Diabetes – What is Diabetes?
Diabetes is a serious condition that is affecting millions of people each year. It happens when your body doesn’t produce enough insulin or it’s unable to utilize the insulin it does have effectively.
Exercise, diet and medications can help to prevent or delay the progression of the disease. It is also essential to be aware of symptoms to determine what’s wrong and seek treatment.
What is diabetes?
Diabetes is a chronic health problem (long-lasting) that impacts the way your body converts food into energy. It happens when your pancreas doesn’t produce enough insulin or fails to use it correctly.
Insulin is a hormone that helps cells absorb and utilize sugar, also known as glucose. People with type 2 diabetes don’t make enough insulin, or their bodies can’t make it work properly.
In both types of diabetes, the blood sugar levels are excessively high over time. This can lead to problems with the eyes, feet, and kidneys. It can also harm the blood vessels in your heart as well as the brain.
Type 1 diabetes
Type 1 diabetes is an autoimmune disease which means that your body’s immune system attacks and destroys insulin-producing cells within the pancreas. The destruction can take place over many months or even years before resulting in an absence of insulin.
Insulin is needed by people with type 1 diabetes all day. They also need to monitor their blood sugar levels and adjust their food, insulin and activity levels to keep their blood glucose within an acceptable range.
Type 2 diabetes
If you suffer from type 2 diabetes, your body is not functioning as insulin should. Insulin is a hormone which helps your cells to remove blood sugar (glucose) out of your blood and into your cells so that it can be used to create energy.
Type 2 diabetics must exercise and eat a balanced diet. They may also need to take medications to control their blood sugar levels.
Diabetes in women symptoms
Diabetes is a chronic disease that affects people of all races and ethnic groups, ages, and genders. Women are at greater risk than men.
Women with diabetes are more likely to suffer from complications, including heart disease (the most common diabetes-related complication) and loss of vision.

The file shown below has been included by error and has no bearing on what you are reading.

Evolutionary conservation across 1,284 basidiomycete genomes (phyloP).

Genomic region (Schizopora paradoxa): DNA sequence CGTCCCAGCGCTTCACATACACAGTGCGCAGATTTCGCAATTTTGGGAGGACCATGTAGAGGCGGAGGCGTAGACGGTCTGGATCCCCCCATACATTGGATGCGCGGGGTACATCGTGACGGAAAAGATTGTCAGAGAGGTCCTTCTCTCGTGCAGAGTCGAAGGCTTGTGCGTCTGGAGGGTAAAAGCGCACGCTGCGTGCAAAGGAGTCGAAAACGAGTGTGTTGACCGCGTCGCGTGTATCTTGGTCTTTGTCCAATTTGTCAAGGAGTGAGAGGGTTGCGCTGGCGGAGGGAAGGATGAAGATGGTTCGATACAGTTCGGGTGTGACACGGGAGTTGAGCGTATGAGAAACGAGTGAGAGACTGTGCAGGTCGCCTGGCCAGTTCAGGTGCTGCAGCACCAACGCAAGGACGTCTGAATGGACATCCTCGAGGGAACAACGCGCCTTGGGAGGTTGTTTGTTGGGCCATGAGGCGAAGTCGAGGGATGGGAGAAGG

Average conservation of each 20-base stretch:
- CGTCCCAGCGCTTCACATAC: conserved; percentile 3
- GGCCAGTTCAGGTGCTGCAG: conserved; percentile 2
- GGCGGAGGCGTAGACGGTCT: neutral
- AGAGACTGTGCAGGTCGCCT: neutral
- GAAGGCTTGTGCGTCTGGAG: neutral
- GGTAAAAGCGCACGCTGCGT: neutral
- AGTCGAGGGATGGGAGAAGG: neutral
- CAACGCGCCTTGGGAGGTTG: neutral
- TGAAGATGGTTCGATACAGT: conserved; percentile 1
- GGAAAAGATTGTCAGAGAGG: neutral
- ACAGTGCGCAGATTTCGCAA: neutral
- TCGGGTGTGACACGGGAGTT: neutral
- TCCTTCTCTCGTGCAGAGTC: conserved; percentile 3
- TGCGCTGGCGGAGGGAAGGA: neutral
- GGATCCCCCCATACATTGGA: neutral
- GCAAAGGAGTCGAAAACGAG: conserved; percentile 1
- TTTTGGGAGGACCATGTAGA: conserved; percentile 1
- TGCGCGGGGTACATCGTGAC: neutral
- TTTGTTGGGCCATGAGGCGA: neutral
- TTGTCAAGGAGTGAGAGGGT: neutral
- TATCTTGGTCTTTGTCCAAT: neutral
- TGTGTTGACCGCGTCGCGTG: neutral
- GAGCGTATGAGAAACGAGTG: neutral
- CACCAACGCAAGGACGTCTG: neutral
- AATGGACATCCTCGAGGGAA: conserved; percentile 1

Polydipsia is a sign of warning for women suffering from diabetes. This is because diabetes can create excess sugar in your blood, and your kidneys cannot remove it.
Men with symptoms of diabetes
In the case of diabetes the cells are unable make use of blood sugar (glucose) to produce energy. This is usually because the pancreas stops producing enough insulin.
This can lead to high blood glucose levels. Your body attempts to reduce these levels by flushing excess glucose out of your bloodstream via urine.
People with diabetes are typically thirsty, and they have to drink lots of fluids.
Men may also experience weight loss because their muscles are broken down by their bodies for energy, instead of fat. This is due to the fact that their blood sugar levels remain high for prolonged periods of time.
A healthy diet for diabetes is a crucial aspect of managing the condition. It can help manage blood sugar levels, manage weight and decrease the risk factors that can lead to heart disease.
You should include whole foods in your diet, such as fruits, vegetables and whole grains. Also, low-fat dairy products as well as legumes, beans and beans are a good choice. It should be free of added sugars and saturated fats (unhealthy).
You may want to limit your intake of beverages sweetened with sugar. These drinks often have lots of sugar which can result in high blood sugar levels.
Your doctor might prescribe diabetes medications to keep your blood sugar (glucose) levels within a normal range. These medications are often combined with changes to your lifestyle, such as diet and physical activity, to manage diabetes.
If your blood sugar levels aren’t controlled on one medicine it is possible that a different medicine will be added. Your doctor will assist you determine the most appropriate medicine to suit your preferences and needs.
Newer drugs like glucagonlike receptor agonists for peptide-1 as well as sodium-glucose inhibitors that lower blood sugar levels, provide cardiovascular and kidney benefits, and lower the risk of complications. They also aid in weight loss and are available in tablet and injectable forms.